Angela Lamb, MD: The first thing is, I get right out of the gate about what I’ve actually seen. With dupilumab, I definitely have seen the eye-related adverse effects, so I talk about that. I talk about how that definitely happens, but I know how to manage that. I’ve seen it. You’re not going to be blind. I think that’s the biggest one because sometimes people don’t understand the nomenclature that they read. They read about eye redness and they ask, “Is my child going to not be able to see anymore?” And I say no, it’s some irritation, we can manage it with some steroid drops or some moisturizers for the eye. I talk them through that if they were to have adverse effects, I know how to manage them and I feel comfortable.
Also, I talk about the fact that I have given a lot of this medication. People want to know if you’re giving what they perceive as high risk, though I don’t necessarily perceive it as high risk, they want to know that you’ve written a lot of these prescriptions, that you feel comfortable with it, and if something were to come up that you know how to manage it. So again, some of the injection site reactions, I’ve seen that, I know how to manage it. I think that’s really important, getting out in front of the fact that certainly patients are going to read these, and if they do happen, I’ve written a lot of this, I know how to manage them. Instead of minimizing and gaslighting people, and telling them that’s silly, I think you do have to validate, particularly when it comes to someone’s child. But I think these medications are game changing, particularly dupilumab, and I would give it to a 6-month-old in a heartbeat.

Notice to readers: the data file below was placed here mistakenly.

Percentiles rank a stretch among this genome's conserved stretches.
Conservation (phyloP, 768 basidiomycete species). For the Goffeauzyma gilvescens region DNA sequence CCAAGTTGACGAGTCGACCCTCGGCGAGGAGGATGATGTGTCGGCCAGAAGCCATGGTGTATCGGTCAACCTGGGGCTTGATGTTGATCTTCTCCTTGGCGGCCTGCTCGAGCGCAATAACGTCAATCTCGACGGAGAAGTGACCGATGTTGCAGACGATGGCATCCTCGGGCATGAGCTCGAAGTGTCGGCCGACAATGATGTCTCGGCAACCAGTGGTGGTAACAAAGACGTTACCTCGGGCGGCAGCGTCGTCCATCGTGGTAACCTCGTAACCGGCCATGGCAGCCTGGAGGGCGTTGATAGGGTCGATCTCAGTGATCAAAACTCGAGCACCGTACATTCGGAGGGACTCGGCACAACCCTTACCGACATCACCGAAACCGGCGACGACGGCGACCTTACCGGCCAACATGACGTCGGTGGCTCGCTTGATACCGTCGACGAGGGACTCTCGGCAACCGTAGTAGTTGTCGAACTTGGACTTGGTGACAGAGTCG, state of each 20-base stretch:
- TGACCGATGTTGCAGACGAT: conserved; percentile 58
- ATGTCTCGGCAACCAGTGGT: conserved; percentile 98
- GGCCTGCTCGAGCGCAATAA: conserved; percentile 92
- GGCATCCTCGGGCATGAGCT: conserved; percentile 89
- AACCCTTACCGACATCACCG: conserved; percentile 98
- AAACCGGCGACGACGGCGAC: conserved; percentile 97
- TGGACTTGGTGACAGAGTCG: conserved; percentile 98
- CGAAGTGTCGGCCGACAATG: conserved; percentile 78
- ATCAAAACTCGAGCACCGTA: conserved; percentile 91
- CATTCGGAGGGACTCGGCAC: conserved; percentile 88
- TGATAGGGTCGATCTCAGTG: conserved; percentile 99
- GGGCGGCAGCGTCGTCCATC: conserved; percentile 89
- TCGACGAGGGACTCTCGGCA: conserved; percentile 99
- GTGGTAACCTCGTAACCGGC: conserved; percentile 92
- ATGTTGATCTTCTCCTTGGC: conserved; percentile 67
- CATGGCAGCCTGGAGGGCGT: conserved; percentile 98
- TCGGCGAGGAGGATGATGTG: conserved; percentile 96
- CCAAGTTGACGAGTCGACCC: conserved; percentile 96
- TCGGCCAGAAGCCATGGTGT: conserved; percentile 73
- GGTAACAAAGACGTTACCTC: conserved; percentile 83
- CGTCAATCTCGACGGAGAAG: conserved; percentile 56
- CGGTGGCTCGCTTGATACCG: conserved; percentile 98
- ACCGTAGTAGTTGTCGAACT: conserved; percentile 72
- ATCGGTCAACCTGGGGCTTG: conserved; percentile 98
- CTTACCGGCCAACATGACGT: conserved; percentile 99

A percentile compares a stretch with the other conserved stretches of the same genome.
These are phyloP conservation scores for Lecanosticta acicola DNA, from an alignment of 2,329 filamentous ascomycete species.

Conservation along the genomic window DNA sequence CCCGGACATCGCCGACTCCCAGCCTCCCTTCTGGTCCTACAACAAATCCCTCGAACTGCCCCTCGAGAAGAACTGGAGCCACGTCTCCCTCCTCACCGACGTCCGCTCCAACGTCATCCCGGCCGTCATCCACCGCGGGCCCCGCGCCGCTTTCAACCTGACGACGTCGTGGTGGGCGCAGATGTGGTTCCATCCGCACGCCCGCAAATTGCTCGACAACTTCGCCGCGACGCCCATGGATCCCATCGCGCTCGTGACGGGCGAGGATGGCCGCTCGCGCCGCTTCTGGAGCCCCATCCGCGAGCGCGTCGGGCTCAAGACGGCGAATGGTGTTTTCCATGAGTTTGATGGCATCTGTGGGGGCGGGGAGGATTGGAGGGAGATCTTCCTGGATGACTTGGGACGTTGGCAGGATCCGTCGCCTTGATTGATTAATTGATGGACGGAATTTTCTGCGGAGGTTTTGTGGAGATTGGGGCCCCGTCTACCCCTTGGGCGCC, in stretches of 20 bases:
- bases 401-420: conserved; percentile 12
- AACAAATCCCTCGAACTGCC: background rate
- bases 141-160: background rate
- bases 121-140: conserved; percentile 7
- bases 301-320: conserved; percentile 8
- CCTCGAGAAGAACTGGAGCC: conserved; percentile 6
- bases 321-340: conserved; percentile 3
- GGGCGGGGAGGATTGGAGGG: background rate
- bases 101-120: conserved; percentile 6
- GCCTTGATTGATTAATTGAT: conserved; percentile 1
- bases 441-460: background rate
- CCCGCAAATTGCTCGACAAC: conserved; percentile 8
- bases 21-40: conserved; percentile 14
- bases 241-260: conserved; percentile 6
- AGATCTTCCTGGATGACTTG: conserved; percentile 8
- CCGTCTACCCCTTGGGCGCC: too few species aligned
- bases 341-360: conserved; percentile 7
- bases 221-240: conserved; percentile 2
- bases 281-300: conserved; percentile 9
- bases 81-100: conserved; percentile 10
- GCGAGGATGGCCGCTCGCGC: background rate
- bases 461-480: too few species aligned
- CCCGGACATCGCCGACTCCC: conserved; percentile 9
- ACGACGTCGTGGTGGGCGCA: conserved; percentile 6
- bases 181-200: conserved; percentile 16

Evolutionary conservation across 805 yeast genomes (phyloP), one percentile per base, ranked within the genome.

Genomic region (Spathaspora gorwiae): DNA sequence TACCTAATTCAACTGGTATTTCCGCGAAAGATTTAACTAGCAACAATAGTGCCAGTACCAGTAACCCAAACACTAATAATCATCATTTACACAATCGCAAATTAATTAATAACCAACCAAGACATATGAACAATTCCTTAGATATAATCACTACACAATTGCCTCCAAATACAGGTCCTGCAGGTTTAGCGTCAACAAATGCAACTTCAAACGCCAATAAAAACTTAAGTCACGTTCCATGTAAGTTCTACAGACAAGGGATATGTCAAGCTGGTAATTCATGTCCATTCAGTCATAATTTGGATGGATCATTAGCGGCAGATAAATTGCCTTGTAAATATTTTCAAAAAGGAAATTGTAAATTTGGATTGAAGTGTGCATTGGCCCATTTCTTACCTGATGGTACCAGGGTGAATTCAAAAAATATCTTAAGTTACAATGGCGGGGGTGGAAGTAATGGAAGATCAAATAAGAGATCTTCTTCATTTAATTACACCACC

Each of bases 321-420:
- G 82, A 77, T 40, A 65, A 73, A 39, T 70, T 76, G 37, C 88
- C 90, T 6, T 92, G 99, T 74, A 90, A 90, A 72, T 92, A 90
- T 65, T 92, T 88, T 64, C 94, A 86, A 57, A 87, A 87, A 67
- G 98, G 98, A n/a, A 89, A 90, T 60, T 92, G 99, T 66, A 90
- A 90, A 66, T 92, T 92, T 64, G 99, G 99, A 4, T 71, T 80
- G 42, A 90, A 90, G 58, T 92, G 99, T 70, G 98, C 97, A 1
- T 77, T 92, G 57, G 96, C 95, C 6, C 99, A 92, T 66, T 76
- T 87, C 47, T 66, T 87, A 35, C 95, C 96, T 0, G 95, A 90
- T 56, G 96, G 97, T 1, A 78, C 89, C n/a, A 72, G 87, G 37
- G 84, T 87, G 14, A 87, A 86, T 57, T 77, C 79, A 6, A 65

Neal Bhatia, MD: I think those are all pivotal to make the parents, not just more at ease, but to think this is more of a marathon than a sprint. I want to go back to one thing you said before too about what’s FDA approved, what’s immunosuppressive, and the old days of methotrexate. Omar brought up a couple of things about MOA [mechanism of action] that I think are important because methotrexate and cyclosporine are Th1 [T helper cell type 1] drugs, if you think about it from that side. They are blanket immunosuppressants, just like what we deal with withy prednisone. And yet when we get these insurance denials, dupilumab is not covered, they say try methotrexate, try cyclosporine, try this and that. These are not FDA approved, and you’re making us write off-label, and none of these are approved for these age groups or even females of childbearing potential. When you think about safety, not all of that is on us.
Angela Lamb, MD: Absolutely.I think that’s a great point.
Transcript Edited for Clarity